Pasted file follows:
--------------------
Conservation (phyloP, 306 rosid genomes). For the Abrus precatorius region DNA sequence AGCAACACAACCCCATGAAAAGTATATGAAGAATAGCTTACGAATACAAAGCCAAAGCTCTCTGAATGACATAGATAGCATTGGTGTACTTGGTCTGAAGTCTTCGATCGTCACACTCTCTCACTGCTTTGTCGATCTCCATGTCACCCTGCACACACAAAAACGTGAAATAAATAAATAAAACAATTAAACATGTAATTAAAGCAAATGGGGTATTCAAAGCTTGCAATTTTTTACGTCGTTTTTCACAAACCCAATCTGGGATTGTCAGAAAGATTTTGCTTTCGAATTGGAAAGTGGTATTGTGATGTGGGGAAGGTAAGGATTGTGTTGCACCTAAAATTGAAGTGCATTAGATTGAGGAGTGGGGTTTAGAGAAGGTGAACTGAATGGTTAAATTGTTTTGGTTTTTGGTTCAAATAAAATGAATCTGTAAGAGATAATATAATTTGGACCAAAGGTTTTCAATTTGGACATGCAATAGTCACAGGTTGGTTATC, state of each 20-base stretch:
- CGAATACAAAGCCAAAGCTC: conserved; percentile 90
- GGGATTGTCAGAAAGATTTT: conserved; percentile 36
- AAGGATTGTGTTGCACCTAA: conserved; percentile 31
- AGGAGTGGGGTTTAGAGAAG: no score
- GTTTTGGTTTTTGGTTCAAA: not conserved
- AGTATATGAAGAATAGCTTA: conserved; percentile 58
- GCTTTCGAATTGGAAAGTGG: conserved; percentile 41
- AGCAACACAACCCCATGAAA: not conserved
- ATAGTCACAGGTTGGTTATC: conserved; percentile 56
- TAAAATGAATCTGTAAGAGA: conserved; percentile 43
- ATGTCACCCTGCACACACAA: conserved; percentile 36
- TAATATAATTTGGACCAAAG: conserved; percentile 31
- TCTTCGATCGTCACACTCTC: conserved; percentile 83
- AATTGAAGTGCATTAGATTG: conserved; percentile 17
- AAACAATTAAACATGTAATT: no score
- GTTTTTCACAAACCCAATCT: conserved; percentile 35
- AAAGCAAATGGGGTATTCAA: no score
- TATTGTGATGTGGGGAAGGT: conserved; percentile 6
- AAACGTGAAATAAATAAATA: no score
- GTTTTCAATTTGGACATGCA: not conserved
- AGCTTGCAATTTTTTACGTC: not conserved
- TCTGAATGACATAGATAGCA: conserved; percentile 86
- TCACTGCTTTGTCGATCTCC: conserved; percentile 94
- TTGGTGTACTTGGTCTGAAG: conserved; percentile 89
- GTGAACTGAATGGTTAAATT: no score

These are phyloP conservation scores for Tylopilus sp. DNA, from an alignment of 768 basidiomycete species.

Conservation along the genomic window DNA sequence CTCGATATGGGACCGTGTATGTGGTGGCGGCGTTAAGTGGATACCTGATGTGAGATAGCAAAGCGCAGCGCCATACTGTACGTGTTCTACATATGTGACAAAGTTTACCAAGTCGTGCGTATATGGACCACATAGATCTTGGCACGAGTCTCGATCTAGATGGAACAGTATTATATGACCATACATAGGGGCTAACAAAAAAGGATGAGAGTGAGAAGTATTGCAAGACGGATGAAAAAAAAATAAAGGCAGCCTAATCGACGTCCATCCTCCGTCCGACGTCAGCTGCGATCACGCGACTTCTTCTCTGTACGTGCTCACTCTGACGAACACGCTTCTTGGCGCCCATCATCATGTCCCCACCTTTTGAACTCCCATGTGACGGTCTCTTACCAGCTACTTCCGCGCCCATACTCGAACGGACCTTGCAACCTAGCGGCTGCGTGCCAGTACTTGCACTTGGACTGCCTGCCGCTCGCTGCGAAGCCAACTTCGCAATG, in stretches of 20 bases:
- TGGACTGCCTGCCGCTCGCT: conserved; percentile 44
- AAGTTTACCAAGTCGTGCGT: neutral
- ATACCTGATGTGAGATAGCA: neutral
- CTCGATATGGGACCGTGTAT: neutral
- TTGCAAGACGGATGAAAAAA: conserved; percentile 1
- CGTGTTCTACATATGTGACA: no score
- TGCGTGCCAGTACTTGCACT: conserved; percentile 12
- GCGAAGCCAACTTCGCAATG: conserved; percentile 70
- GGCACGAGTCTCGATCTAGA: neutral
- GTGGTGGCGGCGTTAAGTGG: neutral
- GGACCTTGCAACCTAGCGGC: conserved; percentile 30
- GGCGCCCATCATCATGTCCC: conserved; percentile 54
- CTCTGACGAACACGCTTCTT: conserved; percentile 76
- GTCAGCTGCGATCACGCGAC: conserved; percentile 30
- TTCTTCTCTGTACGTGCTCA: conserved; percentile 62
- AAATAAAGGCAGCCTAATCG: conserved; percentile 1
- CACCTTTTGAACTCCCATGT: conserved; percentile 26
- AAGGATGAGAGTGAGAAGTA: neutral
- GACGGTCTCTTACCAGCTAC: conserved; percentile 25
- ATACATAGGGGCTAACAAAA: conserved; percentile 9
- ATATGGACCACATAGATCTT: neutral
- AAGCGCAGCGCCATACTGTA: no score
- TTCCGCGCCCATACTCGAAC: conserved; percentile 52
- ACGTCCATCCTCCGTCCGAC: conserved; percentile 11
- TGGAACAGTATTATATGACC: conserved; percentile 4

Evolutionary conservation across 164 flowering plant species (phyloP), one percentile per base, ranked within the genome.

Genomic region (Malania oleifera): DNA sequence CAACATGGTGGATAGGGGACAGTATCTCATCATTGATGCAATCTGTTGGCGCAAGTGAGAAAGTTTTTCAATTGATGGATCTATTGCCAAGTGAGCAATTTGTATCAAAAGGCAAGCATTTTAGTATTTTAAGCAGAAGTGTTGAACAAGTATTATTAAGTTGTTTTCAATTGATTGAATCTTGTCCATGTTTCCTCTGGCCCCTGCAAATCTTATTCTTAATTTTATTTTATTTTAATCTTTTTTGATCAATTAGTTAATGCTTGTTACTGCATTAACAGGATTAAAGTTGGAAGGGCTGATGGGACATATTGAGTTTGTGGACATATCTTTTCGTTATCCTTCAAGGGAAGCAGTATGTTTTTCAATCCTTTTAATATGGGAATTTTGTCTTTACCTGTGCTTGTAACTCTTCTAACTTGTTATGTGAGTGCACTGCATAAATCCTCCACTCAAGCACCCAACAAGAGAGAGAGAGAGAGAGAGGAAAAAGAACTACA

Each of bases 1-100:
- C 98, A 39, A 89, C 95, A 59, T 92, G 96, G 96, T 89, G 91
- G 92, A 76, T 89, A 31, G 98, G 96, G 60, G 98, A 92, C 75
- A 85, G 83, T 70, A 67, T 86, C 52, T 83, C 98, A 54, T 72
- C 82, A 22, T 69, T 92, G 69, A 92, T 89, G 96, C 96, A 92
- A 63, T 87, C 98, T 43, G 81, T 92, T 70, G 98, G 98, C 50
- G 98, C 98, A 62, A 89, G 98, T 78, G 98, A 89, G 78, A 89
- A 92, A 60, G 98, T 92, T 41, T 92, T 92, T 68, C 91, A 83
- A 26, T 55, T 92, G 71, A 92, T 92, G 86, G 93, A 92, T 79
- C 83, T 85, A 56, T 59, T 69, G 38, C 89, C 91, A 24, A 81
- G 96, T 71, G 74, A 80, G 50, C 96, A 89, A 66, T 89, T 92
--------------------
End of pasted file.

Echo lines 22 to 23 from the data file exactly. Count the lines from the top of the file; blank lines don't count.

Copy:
- AGCTTGCAATTTTTTACGTC: not conserved
- TCTGAATGACATAGATAGCA: conserved; percentile 86